Excerpt from Collapse by Jared Diamond, plus links to reviews, author biography & more

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Collapse

How Societies Choose to Fail or Succeed

By Jared Diamond

Collapse
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  • Hardcover: Dec 2004,
    575 pages.
    Paperback: Jan 2006,
    592 pages.

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In addition, I don't know of any case in which a society's collapse can be attributed solely to environmental damage: there are always other contributing factors. When I began to plan this book, I didn't appreciate those complications, and I naïvely thought that the book would just be about environmental damage. Eventually, I arrived at a five-point framework of possible contributing factors that I now consider in trying to understand any putative environmental collapse. Four of those sets of factors—environmental damage, climate change, hostile neighbors, and friendly trade partners—may or may not prove significant for a particular society. The fifth set of factors—the society's responses to its environmental problems—always proves significant. Let's consider these five sets of factors one by one, in a sequence not implying any primacy of cause but just convenience of presentation.

A first set of factors involves damage that people inadvertently inflict on their environment, as already discussed. The extent and reversibility of that damage depend partly on properties of people (e.g., how many trees they cut down per acre per year), and partly on properties of the environment (e.g., properties determining how many seedlings germinate per acre, and how rapidly saplings grow, per year). Those environmental properties are referred to either as fragility (susceptibility to damage) or as resilience (potential for recovery from damage), and one can talk separately of the fragility or resilience of an area's forests, its soils, its fish populations, and so on. Hence the reasons why only certain societies suffered environmental collapses might in principle involve either exceptional imprudence of their people, exceptional fragility of some aspects of their environment, or both.

A next consideration in my five-point framework is climate change, a term that today we tend to associate with global warming caused by humans. In fact, climate may become hotter or colder, wetter or drier, or more or less variable between months or between years, because of changes in natural forces that drive climate and that have nothing to do with humans. Examples of such forces include changes in the heat put out by the sun, volcanic eruptions that inject dust into the atmosphere, changes in the orientation of the Earth's axis with respect to its orbit, and changes in the distribution of land and ocean over the face of the Earth. Frequently discussed cases of natural climate change include the advance and retreat of continental ice sheets during the Ice Ages beginning over two million years ago, the so-called Little Ice Age from about a.d. 1400 to 1800, and the global cooling following the enormous volcanic eruption of Indonesia's Mt. Tambora on April 5, 1815. That eruption injected so much dust into the upper atmosphere that the amount of sunlight reaching the ground decreased until the dust settled out, causing widespread famines even in North America and Europe due to cold temperatures and reduced crop yields in the summer of 1816 ("the year without a summer").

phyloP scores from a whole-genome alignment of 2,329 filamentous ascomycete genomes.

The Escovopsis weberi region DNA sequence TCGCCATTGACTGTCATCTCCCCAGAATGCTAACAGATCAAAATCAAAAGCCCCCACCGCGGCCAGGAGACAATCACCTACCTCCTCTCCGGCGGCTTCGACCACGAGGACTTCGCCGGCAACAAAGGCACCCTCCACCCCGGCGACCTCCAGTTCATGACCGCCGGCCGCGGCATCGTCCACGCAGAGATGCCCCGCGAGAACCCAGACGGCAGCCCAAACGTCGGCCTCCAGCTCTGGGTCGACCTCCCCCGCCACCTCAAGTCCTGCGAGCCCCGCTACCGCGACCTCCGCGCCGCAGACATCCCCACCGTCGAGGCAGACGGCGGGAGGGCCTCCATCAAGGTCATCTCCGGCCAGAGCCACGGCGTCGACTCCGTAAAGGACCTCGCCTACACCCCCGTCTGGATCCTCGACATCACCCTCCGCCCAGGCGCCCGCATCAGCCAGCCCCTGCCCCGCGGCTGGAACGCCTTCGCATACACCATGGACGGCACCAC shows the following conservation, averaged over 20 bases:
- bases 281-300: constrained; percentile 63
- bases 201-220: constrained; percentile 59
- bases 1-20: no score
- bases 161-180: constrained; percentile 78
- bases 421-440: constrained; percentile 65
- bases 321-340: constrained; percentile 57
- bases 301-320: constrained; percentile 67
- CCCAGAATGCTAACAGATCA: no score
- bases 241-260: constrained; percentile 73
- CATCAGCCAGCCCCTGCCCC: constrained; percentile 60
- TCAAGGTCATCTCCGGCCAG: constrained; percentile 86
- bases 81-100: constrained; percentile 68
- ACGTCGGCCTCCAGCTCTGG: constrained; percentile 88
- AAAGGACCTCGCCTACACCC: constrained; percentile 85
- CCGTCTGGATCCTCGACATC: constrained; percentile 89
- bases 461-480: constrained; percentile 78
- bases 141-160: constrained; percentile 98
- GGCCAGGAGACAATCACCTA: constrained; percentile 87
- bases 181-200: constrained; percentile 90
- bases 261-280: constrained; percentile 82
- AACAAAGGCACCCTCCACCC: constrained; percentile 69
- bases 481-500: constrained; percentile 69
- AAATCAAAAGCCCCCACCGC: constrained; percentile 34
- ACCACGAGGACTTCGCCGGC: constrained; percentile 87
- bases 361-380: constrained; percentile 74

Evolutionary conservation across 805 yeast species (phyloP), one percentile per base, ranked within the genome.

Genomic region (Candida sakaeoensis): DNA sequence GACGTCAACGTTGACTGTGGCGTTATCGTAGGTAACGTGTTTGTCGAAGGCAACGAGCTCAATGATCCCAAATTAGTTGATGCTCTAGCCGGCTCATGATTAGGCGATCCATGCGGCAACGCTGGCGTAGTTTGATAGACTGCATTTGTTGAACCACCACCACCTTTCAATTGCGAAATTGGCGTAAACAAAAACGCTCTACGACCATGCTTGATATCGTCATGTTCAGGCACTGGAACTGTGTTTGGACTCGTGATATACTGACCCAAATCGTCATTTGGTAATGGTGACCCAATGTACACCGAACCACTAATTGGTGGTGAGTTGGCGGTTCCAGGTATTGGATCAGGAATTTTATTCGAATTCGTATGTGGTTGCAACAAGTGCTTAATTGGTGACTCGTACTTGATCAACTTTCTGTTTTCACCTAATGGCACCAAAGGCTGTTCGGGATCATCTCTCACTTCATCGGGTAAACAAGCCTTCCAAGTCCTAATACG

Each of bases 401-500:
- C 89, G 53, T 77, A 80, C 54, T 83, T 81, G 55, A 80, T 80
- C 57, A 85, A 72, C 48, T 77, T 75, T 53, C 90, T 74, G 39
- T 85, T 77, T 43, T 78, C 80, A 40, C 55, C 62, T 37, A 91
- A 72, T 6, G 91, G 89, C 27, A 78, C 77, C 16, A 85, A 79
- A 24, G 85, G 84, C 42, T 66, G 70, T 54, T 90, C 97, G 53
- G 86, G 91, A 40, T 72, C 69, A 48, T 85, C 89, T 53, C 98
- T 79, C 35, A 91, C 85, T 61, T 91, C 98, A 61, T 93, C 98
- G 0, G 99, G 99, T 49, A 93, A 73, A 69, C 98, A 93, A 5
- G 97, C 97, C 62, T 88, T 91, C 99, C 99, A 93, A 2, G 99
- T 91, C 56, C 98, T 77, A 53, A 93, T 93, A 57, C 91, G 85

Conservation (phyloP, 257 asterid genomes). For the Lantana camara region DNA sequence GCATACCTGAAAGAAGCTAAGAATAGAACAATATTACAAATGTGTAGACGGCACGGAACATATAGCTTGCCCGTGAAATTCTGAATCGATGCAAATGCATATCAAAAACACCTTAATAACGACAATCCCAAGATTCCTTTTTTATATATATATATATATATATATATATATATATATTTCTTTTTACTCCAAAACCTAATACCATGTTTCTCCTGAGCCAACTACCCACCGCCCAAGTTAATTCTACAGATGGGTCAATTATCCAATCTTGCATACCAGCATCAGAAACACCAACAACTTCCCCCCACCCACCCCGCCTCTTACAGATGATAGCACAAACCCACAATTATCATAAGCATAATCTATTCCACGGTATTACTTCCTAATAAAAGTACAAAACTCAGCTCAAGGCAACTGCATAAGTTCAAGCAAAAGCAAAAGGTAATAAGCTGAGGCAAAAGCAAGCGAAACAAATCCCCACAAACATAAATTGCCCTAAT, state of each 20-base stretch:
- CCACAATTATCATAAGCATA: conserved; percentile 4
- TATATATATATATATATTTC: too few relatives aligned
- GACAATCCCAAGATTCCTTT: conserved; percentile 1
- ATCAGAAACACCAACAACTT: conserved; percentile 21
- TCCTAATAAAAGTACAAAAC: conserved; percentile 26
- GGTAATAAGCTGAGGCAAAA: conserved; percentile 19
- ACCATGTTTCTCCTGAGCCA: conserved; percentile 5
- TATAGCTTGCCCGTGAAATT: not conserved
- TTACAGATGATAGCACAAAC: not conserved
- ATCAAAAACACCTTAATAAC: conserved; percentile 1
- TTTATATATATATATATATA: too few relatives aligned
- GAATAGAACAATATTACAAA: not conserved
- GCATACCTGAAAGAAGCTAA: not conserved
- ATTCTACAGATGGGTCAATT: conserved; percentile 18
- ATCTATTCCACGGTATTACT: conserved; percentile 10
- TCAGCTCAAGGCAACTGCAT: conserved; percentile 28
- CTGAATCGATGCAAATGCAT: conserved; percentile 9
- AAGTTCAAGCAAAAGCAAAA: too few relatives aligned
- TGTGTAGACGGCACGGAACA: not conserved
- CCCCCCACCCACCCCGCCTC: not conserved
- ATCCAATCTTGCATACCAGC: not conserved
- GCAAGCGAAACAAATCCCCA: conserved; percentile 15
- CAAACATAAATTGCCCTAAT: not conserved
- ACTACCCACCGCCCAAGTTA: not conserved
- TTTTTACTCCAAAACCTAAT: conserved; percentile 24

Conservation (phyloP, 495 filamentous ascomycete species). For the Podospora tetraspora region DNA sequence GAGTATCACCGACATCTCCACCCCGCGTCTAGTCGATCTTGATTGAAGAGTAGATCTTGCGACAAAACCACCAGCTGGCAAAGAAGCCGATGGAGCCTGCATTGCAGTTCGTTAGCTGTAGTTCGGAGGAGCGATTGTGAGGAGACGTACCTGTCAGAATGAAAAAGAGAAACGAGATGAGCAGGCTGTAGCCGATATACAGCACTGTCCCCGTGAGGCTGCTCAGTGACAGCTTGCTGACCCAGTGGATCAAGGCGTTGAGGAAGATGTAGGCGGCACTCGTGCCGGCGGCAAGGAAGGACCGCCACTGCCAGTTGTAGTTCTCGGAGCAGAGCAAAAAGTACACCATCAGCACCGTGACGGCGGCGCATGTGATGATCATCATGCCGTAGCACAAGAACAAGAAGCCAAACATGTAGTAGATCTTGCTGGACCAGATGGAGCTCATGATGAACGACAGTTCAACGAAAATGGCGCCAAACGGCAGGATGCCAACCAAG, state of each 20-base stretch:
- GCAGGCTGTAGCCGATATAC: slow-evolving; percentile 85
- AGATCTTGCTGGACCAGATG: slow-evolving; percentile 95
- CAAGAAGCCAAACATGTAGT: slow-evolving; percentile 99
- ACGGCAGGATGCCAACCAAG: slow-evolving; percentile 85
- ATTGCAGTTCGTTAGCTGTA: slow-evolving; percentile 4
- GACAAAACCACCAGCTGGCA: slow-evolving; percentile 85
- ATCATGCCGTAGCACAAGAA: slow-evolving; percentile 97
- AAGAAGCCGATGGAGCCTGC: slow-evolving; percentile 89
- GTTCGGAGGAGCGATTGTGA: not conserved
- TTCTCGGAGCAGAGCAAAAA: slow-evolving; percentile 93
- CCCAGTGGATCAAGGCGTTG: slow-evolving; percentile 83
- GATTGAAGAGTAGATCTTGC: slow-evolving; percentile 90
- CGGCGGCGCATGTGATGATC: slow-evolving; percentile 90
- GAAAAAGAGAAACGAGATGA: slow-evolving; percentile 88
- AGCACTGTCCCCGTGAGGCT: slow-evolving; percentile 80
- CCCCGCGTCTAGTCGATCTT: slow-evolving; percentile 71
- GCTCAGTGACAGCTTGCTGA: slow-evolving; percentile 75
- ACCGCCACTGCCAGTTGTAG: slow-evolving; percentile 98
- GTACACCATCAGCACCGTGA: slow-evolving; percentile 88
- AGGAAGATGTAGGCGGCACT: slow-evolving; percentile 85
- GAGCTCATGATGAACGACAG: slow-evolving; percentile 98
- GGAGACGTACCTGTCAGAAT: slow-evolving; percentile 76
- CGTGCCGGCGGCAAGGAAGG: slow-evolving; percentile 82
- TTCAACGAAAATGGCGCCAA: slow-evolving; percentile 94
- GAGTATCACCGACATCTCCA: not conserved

Climate change was even more of a problem for past societies with short human lifespans and without writing than it is today, because climate in many parts of the world tends to vary not just from year to year but also on a multi-decade time scale; e.g., several wet decades followed by a dry half-century. In many prehistoric societies the mean human generation time—average number of years between births of parents and of their children—was only a few decades. Hence towards the end of a string of wet decades, most people alive could have had no firsthand memory of the previous period of dry climate. Even today, there is a human tendency to increase production and population during good decades, forgetting (or, in the past, never realizing) that such decades were unlikely to last. When the good decades then do end, the society finds itself with more population than can be supported, or with ingrained habits unsuitable to the new climate conditions. (Just think today of the dry U.S. West and its urban or rural policies of profligate water use, often drawn up in wet decades on the tacit assumption that they were typical.) Compounding these problems of climate change, many past societies didn't have "disaster relief" mechanisms to import food surpluses from other areas with a different climate into areas developing food shortages. All of those considerations exposed past societies to increased risk from climate change.

From Collapse by Jared Diamond. Copyright Jared Diamond 2005. All rights reserved. No part of this book maybe reproduced without written permission from the publisher.

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